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Acetylcholinesterase and butyrylcholinesterase as possible markers of low-grade systemic inflammation

Undurti N. Das

Med Sci Monit 2007; 13(12): RA214-221

ID: 563743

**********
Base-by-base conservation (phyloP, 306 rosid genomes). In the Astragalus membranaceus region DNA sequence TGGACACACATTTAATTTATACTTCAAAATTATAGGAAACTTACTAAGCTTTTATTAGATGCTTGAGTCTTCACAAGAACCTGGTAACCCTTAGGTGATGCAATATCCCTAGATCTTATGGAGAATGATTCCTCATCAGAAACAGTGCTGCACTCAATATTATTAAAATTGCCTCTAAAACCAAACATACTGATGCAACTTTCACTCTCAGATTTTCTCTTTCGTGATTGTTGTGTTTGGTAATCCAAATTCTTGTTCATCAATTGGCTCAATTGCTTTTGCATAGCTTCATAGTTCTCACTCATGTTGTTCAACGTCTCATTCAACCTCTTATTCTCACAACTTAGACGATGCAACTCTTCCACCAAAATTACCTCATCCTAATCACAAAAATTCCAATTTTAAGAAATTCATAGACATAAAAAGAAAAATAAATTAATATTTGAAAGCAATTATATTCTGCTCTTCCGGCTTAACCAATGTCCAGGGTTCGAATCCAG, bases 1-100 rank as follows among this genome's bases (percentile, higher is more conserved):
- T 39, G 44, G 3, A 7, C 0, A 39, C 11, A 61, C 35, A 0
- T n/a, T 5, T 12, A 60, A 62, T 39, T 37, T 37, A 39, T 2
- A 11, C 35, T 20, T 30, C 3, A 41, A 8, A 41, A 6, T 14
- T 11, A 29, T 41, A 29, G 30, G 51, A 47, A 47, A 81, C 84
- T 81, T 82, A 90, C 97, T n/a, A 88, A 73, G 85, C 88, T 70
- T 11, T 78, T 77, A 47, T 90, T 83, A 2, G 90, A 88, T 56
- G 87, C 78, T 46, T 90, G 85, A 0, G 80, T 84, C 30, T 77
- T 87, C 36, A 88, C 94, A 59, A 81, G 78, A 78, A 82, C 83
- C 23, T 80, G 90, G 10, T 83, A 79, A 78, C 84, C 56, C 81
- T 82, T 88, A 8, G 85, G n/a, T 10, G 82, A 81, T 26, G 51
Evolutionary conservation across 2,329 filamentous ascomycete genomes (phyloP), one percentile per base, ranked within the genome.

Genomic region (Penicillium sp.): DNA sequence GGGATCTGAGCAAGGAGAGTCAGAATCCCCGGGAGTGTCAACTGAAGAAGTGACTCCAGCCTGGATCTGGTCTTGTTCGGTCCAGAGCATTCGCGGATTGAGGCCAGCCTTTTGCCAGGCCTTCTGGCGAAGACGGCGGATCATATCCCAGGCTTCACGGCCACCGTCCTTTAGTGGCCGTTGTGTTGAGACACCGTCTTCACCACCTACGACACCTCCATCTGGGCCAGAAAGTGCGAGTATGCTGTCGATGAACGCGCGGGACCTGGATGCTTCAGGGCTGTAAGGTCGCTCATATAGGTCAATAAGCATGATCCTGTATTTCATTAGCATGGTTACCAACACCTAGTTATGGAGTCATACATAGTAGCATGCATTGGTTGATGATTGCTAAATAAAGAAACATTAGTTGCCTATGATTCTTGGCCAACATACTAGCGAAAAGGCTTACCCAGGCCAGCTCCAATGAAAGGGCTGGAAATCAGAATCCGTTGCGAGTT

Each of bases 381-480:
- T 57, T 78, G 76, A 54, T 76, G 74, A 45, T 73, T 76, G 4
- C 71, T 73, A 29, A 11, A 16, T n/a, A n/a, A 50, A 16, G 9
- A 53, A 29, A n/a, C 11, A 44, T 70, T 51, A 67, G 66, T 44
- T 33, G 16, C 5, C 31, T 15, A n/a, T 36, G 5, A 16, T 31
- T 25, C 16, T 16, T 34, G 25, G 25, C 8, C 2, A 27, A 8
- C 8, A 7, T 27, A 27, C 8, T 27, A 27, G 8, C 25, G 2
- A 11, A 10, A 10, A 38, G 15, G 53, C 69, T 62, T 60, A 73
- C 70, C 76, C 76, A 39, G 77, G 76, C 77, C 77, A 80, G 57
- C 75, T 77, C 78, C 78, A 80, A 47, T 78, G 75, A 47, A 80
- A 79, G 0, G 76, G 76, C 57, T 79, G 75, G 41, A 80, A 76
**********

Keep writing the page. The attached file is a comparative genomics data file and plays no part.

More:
Plasma levels of C-reactive protein, interleukin-6, tumor necrosis factor-alpha, and lipid peroxides are high whereas those of endothelial nitric oxide are low in insulin resistance, obesity, type 2 diabetes mellitus, hypertension, hyperlipidemias, metabolic syndrome X, and Alzheimer's disease suggesting that these diseases are characterized by low-grade systemic inflammation. Recent studies showed that the plasma and tissue activities of enzymes butyrylcholinesterase and acetylcholinesterase are elevated in patients with Alzheimer's disease, and diabetes mellitus, hypertension, insulin resistance, and hyperlipidemia. As a result of this increase in the activities of enzymes acetylcholinesterase and butyrylcholinesterase, the plasma and tissue levels of acetylcholine (ACh) will be low. The "cholinergic anti-inflammatory pathway" mediated by acetylcholine acts by inhibiting the production of tumor necrosis factor, interleukin-1, macrophage migration inhibitory factor, and high mobility group box-1 and suppresses the activation of nuclear factor-kappa B expression. ACh is a neurotransmitter and regulates the levels and activities of serotonin, dopamine and other neuropeptides and thus, modulates both immune response and neurotransmission. Hence, both acetylcholinesterase and butyrylcholinesterase by inactivating acetylcholine may enhance inflammation. This suggests that increased plasma and tissue activities of acetylcholinesterase and butyrylcholinesterase seen in various clinical conditions could serve as a marker of low-grade systemic inflammation.

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